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  1. Nikita

    Nikita Entrepreneur

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    I've met a lot of people online that I would love to collaborate with but I've always hesitated because I don't know how I would go about protecting myself and my work from being misused or stolen. For example, I want to send my digital music artwork to another artist living overseas for them to add more to the content, but I am afraid that they will freely be able to just claim it as their own once I have sent it and I'd have little to no legal recourse when they do. Is there anything I can do in this case, such as maybe sending over physical copies of contracts for them to sign, or maybe there are online counterparts for this? Additionally, which country's laws should I consider more, my own or theirs or a mix of both?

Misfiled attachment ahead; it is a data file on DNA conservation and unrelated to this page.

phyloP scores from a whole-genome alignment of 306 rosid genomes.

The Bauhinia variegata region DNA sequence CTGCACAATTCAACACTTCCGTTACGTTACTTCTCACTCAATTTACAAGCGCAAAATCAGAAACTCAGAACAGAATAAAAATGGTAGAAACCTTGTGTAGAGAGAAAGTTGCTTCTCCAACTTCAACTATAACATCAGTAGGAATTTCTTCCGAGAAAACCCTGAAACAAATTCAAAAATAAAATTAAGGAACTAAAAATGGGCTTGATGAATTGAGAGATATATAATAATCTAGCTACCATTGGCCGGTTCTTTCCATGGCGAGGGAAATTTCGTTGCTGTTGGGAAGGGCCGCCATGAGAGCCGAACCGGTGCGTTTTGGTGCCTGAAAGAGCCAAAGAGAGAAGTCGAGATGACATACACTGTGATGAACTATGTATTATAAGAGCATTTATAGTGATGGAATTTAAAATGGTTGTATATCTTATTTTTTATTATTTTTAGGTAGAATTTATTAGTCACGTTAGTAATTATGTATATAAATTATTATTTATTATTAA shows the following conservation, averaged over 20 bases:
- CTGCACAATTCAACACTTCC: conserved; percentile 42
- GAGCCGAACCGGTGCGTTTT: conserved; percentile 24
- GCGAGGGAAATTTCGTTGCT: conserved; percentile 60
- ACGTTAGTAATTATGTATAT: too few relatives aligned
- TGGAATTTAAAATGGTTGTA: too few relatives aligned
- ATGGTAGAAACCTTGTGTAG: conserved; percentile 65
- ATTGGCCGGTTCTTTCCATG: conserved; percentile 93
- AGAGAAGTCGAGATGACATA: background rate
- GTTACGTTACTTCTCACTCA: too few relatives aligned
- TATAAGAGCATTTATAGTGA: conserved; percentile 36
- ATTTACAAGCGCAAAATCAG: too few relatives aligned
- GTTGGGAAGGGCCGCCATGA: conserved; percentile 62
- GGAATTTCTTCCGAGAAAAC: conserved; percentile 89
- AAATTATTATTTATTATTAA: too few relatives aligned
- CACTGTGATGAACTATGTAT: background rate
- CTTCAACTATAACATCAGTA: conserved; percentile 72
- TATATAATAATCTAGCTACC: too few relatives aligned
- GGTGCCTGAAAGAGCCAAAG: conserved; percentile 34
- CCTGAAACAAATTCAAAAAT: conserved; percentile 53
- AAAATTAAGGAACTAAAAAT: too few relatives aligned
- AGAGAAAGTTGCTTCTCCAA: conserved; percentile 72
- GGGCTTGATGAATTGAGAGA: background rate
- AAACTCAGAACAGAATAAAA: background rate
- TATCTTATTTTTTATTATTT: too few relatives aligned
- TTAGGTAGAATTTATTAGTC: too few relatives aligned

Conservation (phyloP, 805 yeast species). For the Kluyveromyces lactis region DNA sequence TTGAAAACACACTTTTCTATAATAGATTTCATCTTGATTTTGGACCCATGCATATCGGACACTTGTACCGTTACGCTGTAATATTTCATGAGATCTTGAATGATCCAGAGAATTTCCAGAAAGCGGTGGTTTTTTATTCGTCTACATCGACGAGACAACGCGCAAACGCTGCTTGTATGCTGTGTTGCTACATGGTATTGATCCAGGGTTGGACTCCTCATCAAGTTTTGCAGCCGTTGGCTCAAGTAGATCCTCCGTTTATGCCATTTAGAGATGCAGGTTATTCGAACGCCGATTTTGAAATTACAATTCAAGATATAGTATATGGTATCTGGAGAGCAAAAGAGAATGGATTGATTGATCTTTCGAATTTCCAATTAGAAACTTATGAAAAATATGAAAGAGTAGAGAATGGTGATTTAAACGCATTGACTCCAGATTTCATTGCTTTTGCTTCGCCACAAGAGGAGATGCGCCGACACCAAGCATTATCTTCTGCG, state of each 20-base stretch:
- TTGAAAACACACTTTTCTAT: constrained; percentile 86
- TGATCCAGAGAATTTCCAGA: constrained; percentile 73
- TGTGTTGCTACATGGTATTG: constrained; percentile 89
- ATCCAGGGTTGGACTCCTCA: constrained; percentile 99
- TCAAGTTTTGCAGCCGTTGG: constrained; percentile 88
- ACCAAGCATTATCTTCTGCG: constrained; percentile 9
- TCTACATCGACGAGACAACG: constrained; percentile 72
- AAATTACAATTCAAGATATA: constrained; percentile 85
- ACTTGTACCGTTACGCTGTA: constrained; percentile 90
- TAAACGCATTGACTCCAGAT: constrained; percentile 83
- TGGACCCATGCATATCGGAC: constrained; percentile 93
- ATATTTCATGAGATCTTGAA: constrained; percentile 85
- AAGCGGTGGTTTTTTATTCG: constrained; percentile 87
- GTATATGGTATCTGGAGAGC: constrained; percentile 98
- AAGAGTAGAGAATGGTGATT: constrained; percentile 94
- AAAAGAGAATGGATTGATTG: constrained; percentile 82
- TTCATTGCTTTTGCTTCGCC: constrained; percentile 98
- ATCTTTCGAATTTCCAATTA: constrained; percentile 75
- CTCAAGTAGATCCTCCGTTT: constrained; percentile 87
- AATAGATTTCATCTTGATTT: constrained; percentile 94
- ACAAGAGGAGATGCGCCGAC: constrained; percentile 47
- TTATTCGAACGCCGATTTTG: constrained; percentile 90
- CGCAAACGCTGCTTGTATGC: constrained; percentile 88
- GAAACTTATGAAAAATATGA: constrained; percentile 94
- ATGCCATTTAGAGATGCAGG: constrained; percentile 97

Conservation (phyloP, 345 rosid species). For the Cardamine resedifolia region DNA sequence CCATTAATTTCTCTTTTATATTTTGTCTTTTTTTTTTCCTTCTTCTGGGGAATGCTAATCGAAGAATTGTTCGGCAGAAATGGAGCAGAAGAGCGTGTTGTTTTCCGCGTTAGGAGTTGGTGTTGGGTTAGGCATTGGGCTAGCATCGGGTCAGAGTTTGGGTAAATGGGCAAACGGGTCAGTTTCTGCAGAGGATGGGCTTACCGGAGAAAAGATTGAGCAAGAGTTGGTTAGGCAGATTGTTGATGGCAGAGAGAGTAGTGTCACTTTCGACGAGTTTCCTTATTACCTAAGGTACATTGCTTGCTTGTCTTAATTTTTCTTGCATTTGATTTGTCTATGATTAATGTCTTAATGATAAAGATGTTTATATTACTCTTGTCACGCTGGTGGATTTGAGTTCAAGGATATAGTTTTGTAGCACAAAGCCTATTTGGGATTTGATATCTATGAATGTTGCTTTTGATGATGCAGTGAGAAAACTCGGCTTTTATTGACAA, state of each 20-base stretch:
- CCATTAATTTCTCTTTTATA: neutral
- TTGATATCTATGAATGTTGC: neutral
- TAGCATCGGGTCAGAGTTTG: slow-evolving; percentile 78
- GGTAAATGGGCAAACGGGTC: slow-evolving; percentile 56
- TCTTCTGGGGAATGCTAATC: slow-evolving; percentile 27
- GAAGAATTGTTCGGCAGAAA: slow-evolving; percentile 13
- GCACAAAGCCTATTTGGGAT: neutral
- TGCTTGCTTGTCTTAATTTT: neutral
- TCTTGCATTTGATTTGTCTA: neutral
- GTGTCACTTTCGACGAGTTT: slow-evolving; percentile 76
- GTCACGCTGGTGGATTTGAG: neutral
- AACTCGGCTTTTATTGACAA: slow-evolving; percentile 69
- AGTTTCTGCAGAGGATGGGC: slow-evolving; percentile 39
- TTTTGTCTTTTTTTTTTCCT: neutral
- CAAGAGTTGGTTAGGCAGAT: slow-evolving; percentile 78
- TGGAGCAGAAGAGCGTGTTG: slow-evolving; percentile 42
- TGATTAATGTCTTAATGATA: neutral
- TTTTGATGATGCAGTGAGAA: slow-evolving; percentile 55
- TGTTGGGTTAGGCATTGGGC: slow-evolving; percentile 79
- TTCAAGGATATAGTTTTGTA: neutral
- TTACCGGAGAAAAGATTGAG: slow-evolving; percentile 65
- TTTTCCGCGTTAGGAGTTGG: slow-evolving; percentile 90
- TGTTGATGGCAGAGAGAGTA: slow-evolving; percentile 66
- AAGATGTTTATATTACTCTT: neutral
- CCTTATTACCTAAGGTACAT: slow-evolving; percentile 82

Andorphin likes this.

  2. Andorphin

    Andorphin Entrepreneur

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    Since it's their decision whether they want to manipulate your work or not I think you should consider their country's laws. But yeah I think there should be at least counterparts dedicated to such types of things or maybe online incorporated restrictions for every content sent.
     
  3. bria1

    bria1 Entrepreneur